San Francisco schools add gay services

Despite a $113 million budget shortfall, the San Francisco school board voted to spend $120,000 on gay issues, reports the San Francisco Chronicle.

The resolution calls for adding a district position to manage “lesbian, gay, bisexual, transgender and questioning” youth issues. It also requires the district to keep tabs on harassment and discrimination based on sexual orientation and distribute educational packets every year to parents encouraging them to discuss sexuality, gender identity and safety with their children.

About 13 percent of the city’s middle school students and 11 percent of high school students say they are gay, lesbian, bisexual or transgender, according to a district survey. Gay students are much more likely to say they skip school because they don’t feel safe there.

But all that will change when a new administrator is hired, right?

TeachHub asks: Are gay-friendly schools a good idea? Creating special schools for victims of bullying and harassment assumes it’s impossible to make regular schools safe for vulnerable kids.

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Comments

  1. Sorry to say, it doesn’t look like that poor administrator will be administering anything. That pricetag provides a salary, benefits, an office and perhaps a few supplies, and not much else. No–“gay friendly” schools are not THE answer, although they may perhaps be AN answer along the way. If I were that poor “administrator,” I might consider a pilot project to be an acceptable use of limited to non-existent resources. But–there would need to be real clarity that “gay-friendly” is not the same as “gay only,” which is where the real danger lies. Setting aside a school where it is not acceptable to bully, harass, prolytize, annoy, beat-up on, exclude, call names or otherwise mistreat the kids who are gay, does risk sending the message that in other schools this is OK. It is not.

  2. Rather than have a “gay” school, I’d rather have a “bully” school. We used to call that “Opportunity School”, the last stop before being expelled for bad behavior.

  3. M/M has an excellent point.

    “Setting aside a school where it is not acceptable to bully, harass, prolytize, annoy, beat-up on, exclude, call names or otherwise mistreat the kids who are gay, does risk sending the message that in other schools this is OK. It is not”

    How about setting up a school where is it not accept to mistreat ANY kid.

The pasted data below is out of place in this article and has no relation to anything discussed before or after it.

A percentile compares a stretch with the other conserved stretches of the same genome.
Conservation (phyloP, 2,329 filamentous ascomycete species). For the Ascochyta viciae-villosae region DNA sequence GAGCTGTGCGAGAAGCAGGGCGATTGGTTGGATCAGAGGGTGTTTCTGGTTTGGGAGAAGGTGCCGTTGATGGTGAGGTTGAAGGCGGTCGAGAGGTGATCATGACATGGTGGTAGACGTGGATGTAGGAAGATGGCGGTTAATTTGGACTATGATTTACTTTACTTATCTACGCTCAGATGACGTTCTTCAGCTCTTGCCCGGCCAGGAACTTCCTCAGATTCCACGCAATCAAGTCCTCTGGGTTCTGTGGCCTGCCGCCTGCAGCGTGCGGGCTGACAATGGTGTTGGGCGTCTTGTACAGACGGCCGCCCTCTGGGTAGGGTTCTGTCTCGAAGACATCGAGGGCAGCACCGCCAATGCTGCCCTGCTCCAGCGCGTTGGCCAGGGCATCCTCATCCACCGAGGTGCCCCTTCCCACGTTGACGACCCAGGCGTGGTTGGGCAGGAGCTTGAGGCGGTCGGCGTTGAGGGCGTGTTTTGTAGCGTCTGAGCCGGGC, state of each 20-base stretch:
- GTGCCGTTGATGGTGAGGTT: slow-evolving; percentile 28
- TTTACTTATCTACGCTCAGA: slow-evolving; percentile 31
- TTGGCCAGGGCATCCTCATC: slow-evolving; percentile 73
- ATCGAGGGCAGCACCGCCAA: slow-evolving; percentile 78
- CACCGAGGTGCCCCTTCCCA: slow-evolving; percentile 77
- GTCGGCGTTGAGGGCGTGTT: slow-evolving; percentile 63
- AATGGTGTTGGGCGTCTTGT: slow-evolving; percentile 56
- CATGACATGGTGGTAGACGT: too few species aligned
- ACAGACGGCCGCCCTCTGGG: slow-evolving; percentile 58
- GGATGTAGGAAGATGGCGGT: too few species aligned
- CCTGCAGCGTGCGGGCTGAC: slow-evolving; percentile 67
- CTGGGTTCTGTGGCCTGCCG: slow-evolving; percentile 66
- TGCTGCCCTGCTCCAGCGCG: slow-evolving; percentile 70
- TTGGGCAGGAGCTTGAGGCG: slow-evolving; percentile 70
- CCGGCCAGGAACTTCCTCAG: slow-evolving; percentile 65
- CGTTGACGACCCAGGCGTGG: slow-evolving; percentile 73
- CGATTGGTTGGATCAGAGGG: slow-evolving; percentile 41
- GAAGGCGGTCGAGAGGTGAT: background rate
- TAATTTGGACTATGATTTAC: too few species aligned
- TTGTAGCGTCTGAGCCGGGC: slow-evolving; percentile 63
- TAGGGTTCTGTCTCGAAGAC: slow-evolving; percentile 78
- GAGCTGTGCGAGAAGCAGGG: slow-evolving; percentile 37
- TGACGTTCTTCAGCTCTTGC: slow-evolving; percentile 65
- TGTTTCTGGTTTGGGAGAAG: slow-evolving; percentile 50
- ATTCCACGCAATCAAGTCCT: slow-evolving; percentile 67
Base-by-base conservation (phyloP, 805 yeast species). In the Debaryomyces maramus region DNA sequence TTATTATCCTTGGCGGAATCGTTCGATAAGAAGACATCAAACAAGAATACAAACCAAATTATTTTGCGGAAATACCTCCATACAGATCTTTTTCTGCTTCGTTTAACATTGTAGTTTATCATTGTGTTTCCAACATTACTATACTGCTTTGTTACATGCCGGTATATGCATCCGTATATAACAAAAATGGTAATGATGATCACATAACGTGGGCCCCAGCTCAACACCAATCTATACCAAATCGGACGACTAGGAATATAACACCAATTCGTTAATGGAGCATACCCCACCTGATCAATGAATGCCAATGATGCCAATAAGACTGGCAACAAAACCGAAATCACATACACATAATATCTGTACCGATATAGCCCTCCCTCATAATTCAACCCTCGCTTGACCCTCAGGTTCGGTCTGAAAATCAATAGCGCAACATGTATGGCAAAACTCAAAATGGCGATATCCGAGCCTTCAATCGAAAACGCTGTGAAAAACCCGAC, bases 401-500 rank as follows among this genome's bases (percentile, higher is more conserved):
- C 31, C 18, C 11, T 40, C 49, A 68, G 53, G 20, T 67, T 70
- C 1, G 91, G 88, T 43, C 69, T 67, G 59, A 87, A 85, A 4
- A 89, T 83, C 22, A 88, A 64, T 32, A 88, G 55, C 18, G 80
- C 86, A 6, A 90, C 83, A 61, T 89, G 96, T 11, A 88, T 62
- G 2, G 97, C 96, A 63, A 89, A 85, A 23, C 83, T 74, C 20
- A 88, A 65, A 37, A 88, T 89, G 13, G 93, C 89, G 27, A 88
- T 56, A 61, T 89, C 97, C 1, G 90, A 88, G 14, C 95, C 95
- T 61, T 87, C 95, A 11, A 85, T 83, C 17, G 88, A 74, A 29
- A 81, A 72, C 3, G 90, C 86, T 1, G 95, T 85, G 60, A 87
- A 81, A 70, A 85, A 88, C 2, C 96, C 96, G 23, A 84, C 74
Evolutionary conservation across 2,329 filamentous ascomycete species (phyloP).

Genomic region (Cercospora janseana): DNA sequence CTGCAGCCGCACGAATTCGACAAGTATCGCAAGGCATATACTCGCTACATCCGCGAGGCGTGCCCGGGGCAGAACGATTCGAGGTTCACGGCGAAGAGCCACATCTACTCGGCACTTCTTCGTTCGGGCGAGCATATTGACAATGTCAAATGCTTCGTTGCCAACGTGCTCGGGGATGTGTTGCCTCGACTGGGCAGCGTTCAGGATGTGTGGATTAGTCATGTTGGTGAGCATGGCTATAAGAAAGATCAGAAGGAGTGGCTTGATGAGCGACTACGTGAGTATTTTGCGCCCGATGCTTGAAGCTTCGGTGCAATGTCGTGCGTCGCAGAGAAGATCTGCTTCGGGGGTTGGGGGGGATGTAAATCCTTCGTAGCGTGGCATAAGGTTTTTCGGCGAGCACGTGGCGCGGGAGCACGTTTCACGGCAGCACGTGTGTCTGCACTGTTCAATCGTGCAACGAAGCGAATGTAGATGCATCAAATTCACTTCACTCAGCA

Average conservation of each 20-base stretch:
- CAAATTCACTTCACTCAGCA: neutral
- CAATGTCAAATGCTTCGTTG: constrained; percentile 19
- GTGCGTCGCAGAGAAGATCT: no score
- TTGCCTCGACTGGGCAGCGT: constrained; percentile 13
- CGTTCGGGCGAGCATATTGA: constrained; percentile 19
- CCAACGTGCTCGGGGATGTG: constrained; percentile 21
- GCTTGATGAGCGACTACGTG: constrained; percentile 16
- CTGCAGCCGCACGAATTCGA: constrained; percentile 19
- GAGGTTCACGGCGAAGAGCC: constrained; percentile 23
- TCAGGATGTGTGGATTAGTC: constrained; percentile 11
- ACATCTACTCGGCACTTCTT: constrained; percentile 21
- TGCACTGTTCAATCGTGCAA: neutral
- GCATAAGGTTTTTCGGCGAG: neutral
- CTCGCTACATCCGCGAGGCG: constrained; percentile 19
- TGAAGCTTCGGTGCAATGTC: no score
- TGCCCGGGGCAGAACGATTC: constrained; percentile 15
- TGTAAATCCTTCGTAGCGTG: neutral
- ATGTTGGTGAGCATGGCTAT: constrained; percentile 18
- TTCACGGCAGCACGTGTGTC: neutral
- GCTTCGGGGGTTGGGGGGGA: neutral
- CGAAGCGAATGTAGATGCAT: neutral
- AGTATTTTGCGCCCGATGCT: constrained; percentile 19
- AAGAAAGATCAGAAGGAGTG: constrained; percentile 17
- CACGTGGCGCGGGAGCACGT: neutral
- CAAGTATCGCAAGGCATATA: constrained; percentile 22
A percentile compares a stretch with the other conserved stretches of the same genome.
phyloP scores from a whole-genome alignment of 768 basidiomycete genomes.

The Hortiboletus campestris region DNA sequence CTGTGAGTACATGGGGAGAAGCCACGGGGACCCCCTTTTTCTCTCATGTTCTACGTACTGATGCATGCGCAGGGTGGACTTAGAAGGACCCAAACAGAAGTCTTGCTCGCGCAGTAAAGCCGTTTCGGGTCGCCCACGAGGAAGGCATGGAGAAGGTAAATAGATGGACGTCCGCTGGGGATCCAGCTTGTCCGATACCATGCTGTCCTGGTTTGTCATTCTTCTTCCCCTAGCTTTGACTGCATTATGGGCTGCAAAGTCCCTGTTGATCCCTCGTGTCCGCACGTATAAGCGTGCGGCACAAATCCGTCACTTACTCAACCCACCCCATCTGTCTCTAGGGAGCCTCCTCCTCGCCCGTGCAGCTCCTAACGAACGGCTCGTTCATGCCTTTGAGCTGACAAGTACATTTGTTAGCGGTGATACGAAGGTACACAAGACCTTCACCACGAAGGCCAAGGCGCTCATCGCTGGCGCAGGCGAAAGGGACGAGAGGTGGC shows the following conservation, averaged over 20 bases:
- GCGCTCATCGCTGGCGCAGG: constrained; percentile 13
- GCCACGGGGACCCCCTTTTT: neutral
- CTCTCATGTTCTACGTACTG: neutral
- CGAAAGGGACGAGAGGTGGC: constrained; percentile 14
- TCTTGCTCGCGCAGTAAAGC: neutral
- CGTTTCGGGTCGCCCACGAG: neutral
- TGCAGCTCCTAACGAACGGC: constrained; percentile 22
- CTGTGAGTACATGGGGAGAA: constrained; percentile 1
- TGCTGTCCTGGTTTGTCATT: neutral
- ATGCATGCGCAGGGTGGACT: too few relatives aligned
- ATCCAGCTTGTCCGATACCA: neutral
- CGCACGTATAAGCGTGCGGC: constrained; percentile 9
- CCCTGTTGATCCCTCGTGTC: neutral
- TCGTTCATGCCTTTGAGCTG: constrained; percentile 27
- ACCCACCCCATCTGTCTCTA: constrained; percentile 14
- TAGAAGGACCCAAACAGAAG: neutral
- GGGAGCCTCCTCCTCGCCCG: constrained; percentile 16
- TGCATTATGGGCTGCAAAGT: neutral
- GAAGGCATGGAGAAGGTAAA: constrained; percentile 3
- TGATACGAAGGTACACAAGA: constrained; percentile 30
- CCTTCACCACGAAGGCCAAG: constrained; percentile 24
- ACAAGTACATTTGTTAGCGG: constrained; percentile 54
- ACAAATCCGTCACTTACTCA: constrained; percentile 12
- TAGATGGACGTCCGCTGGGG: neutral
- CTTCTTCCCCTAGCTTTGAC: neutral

And, like Darren says, the kids/parents/teachers who find that type of school unacceptable can go to the opportunity school.

  4. Jane you are totally correct, except why set aside one school? What part of school codes and guidelines tolerates abuse and bullying of anyone? Can administrators just enforce the rules and consequences that are already in place. Stop spending money you do not have and make the administrators do their jobs.

    Margo/Mom makes a great point: Why are we always looking for THE answer. There is no one answer; no panacea. What works in one school in one region of the country with one set of demographics, with one size school, etc will most likely not work in another setting.

    Darren … you are a genius. Refer to my initial paragraph.

  5. Mrs. Lopez says:

    Margo and Jane, what is “prolytize”? I could not find it in Merriam-Webster.

  6. Mrs. Lopez:

    They meant: proselytize

    (I’m a HS math teacher but I learned spelling in Australia where I went thru the 8th grade before emigrating to the USA.)

    Main Entry: pros·e·ly·tize
    Pronunciation: \?prä-s(?-)l?-?t?z\
    Function: verb
    Inflected Form(s): pros·e·ly·tized; pros·e·ly·tiz·ing
    Date: 1679

    intransitive verb 1 : to induce someone to convert to one’s faith
    2 : to recruit someone to join one’s party, institution, or causetransitive verb : to recruit or convert especially to a new faith, institution, or cause

    — pros·e·ly·ti·za·tion \?prä-s(?-)l?-t?-?z?-sh?n, ?prä-s?-?l?-t?-\ noun

    — pros·e·ly·tiz·er \?prä-s(?-)l?-?t?-z?r\ noun

  7. Mike Curtis says:

    If I break your nose, do you really think you should address the reason why I did it; or, should you address my responsibility for my behavior?

    Setting up safe harbors will do little to prevent bullies from reaching their potential. If you corral your sheep, you’ve only protected your stock temporarily. Eventually, predators will find a way to bypass your defense. Sometimes, you just have to kill the wolves.

    Perhaps it would be best to corral the bullies and let them feast on each other.

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